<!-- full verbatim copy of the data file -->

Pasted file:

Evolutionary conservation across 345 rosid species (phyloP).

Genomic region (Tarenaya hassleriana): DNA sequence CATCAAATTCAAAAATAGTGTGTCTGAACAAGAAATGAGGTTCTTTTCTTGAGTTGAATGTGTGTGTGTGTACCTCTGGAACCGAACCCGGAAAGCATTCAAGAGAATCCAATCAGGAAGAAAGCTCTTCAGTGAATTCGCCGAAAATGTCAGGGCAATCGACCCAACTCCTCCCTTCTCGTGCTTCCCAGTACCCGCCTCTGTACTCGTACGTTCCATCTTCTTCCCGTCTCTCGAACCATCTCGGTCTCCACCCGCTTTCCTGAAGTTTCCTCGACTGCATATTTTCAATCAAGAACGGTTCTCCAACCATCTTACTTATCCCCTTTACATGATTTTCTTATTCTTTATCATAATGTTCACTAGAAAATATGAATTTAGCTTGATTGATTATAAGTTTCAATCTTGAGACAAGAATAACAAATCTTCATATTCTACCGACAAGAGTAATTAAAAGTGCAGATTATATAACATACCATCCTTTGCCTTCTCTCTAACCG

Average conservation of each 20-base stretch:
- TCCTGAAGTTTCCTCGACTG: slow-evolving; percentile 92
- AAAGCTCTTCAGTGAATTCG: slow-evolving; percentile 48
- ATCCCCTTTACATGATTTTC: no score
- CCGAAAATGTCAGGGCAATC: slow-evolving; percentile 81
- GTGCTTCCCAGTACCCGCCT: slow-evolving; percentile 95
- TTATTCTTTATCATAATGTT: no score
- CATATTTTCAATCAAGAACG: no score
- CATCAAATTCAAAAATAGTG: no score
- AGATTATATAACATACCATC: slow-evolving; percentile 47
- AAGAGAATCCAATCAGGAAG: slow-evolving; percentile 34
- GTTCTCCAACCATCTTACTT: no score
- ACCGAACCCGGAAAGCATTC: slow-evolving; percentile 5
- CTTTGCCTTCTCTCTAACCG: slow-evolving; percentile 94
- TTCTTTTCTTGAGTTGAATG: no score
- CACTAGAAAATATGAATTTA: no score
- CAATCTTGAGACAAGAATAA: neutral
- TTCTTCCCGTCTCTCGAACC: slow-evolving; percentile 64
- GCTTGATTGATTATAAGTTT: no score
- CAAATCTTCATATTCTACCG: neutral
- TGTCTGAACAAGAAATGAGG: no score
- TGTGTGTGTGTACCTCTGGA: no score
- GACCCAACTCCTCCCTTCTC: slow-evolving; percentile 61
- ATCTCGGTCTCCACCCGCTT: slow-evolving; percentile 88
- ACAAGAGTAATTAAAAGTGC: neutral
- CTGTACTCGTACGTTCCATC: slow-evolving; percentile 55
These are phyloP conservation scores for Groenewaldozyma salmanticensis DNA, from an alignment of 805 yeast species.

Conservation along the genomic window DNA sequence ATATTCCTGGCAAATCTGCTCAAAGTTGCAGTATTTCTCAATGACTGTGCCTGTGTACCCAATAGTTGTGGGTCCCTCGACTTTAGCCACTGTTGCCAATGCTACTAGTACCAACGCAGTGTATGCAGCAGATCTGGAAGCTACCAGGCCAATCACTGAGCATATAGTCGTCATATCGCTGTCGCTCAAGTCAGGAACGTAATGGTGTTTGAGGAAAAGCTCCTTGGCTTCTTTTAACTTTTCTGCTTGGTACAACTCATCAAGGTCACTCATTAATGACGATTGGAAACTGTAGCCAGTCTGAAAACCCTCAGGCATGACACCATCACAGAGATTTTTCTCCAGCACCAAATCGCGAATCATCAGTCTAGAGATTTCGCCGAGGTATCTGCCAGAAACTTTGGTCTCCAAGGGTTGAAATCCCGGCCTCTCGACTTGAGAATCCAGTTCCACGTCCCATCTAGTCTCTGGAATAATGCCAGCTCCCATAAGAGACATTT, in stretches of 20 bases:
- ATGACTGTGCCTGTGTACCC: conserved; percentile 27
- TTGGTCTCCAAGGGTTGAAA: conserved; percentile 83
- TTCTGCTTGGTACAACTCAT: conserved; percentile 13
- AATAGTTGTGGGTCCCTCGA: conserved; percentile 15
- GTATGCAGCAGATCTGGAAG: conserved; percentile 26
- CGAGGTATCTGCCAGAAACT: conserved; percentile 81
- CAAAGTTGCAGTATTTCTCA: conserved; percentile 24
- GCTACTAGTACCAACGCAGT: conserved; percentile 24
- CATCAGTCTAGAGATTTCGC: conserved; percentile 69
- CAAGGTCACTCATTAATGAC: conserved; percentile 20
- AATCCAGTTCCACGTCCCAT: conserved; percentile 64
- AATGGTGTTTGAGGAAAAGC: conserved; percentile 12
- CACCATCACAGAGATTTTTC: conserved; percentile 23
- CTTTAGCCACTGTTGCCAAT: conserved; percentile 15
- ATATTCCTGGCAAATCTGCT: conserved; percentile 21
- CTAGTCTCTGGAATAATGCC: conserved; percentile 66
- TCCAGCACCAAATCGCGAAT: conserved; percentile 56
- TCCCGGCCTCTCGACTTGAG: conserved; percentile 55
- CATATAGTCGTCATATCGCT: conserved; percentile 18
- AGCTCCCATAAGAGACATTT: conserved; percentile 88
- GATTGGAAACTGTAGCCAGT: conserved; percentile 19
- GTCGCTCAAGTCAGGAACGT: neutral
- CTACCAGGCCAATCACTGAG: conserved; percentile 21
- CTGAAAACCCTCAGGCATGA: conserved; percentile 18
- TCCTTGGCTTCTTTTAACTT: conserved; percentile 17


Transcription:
Evolutionary conservation across 345 rosid species (phyloP).

Genomic region (Tarenaya hassleriana): DNA sequence CATCAAATTCAAAAATAGTGTGTCTGAACAAGAAATGAGGTTCTTTTCTTGAGTTGAATGTGTGTGTGTGTACCTCTGGAACCGAACCCGGAAAGCATTCAAGAGAATCCAATCAGGAAGAAAGCTCTTCAGTGAATTCGCCGAAAATGTCAGGGCAATCGACCCAACTCCTCCCTTCTCGTGCTTCCCAGTACCCGCCTCTGTACTCGTACGTTCCATCTTCTTCCCGTCTCTCGAACCATCTCGGTCTCCACCCGCTTTCCTGAAGTTTCCTCGACTGCATATTTTCAATCAAGAACGGTTCTCCAACCATCTTACTTATCCCCTTTACATGATTTTCTTATTCTTTATCATAATGTTCACTAGAAAATATGAATTTAGCTTGATTGATTATAAGTTTCAATCTTGAGACAAGAATAACAAATCTTCATATTCTACCGACAAGAGTAATTAAAAGTGCAGATTATATAACATACCATCCTTTGCCTTCTCTCTAACCG

Average conservation of each 20-base stretch:
- TCCTGAAGTTTCCTCGACTG: slow-evolving; percentile 92
- AAAGCTCTTCAGTGAATTCG: slow-evolving; percentile 48
- ATCCCCTTTACATGATTTTC: no score
- CCGAAAATGTCAGGGCAATC: slow-evolving; percentile 81
- GTGCTTCCCAGTACCCGCCT: slow-evolving; percentile 95
- TTATTCTTTATCATAATGTT: no score
- CATATTTTCAATCAAGAACG: no score
- CATCAAATTCAAAAATAGTG: no score
- AGATTATATAACATACCATC: slow-evolving; percentile 47
- AAGAGAATCCAATCAGGAAG: slow-evolving; percentile 34
- GTTCTCCAACCATCTTACTT: no score
- ACCGAACCCGGAAAGCATTC: slow-evolving; percentile 5
- CTTTGCCTTCTCTCTAACCG: slow-evolving; percentile 94
- TTCTTTTCTTGAGTTGAATG: no score
- CACTAGAAAATATGAATTTA: no score
- CAATCTTGAGACAAGAATAA: neutral
- TTCTTCCCGTCTCTCGAACC: slow-evolving; percentile 64
- GCTTGATTGATTATAAGTTT: no score
- CAAATCTTCATATTCTACCG: neutral
- TGTCTGAACAAGAAATGAGG: no score
- TGTGTGTGTGTACCTCTGGA: no score
- GACCCAACTCCTCCCTTCTC: slow-evolving; percentile 61
- ATCTCGGTCTCCACCCGCTT: slow-evolving; percentile 88
- ACAAGAGTAATTAAAAGTGC: neutral
- CTGTACTCGTACGTTCCATC: slow-evolving; percentile 55
These are phyloP conservation scores for Groenewaldozyma salmanticensis DNA, from an alignment of 805 yeast species.

Conservation along the genomic window DNA sequence ATATTCCTGGCAAATCTGCTCAAAGTTGCAGTATTTCTCAATGACTGTGCCTGTGTACCCAATAGTTGTGGGTCCCTCGACTTTAGCCACTGTTGCCAATGCTACTAGTACCAACGCAGTGTATGCAGCAGATCTGGAAGCTACCAGGCCAATCACTGAGCATATAGTCGTCATATCGCTGTCGCTCAAGTCAGGAACGTAATGGTGTTTGAGGAAAAGCTCCTTGGCTTCTTTTAACTTTTCTGCTTGGTACAACTCATCAAGGTCACTCATTAATGACGATTGGAAACTGTAGCCAGTCTGAAAACCCTCAGGCATGACACCATCACAGAGATTTTTCTCCAGCACCAAATCGCGAATCATCAGTCTAGAGATTTCGCCGAGGTATCTGCCAGAAACTTTGGTCTCCAAGGGTTGAAATCCCGGCCTCTCGACTTGAGAATCCAGTTCCACGTCCCATCTAGTCTCTGGAATAATGCCAGCTCCCATAAGAGACATTT, in stretches of 20 bases:
- ATGACTGTGCCTGTGTACCC: conserved; percentile 27
- TTGGTCTCCAAGGGTTGAAA: conserved; percentile 83
- TTCTGCTTGGTACAACTCAT: conserved; percentile 13
- AATAGTTGTGGGTCCCTCGA: conserved; percentile 15
- GTATGCAGCAGATCTGGAAG: conserved; percentile 26
- CGAGGTATCTGCCAGAAACT: conserved; percentile 81
- CAAAGTTGCAGTATTTCTCA: conserved; percentile 24
- GCTACTAGTACCAACGCAGT: conserved; percentile 24
- CATCAGTCTAGAGATTTCGC: conserved; percentile 69
- CAAGGTCACTCATTAATGAC: conserved; percentile 20
- AATCCAGTTCCACGTCCCAT: conserved; percentile 64
- AATGGTGTTTGAGGAAAAGC: conserved; percentile 12
- CACCATCACAGAGATTTTTC: conserved; percentile 23
- CTTTAGCCACTGTTGCCAAT: conserved; percentile 15
- ATATTCCTGGCAAATCTGCT: conserved; percentile 21
- CTAGTCTCTGGAATAATGCC: conserved; percentile 66
- TCCAGCACCAAATCGCGAAT: conserved; percentile 56
- TCCCGGCCTCTCGACTTGAG: conserved; percentile 55
- CATATAGTCGTCATATCGCT: conserved; percentile 18
- AGCTCCCATAAGAGACATTT: conserved; percentile 88
- GATTGGAAACTGTAGCCAGT: conserved; percentile 19
- GTCGCTCAAGTCAGGAACGT: neutral
- CTACCAGGCCAATCACTGAG: conserved; percentile 21
- CTGAAAACCCTCAGGCATGA: conserved; percentile 18
- TCCTTGGCTTCTTTTAACTT: conserved; percentile 17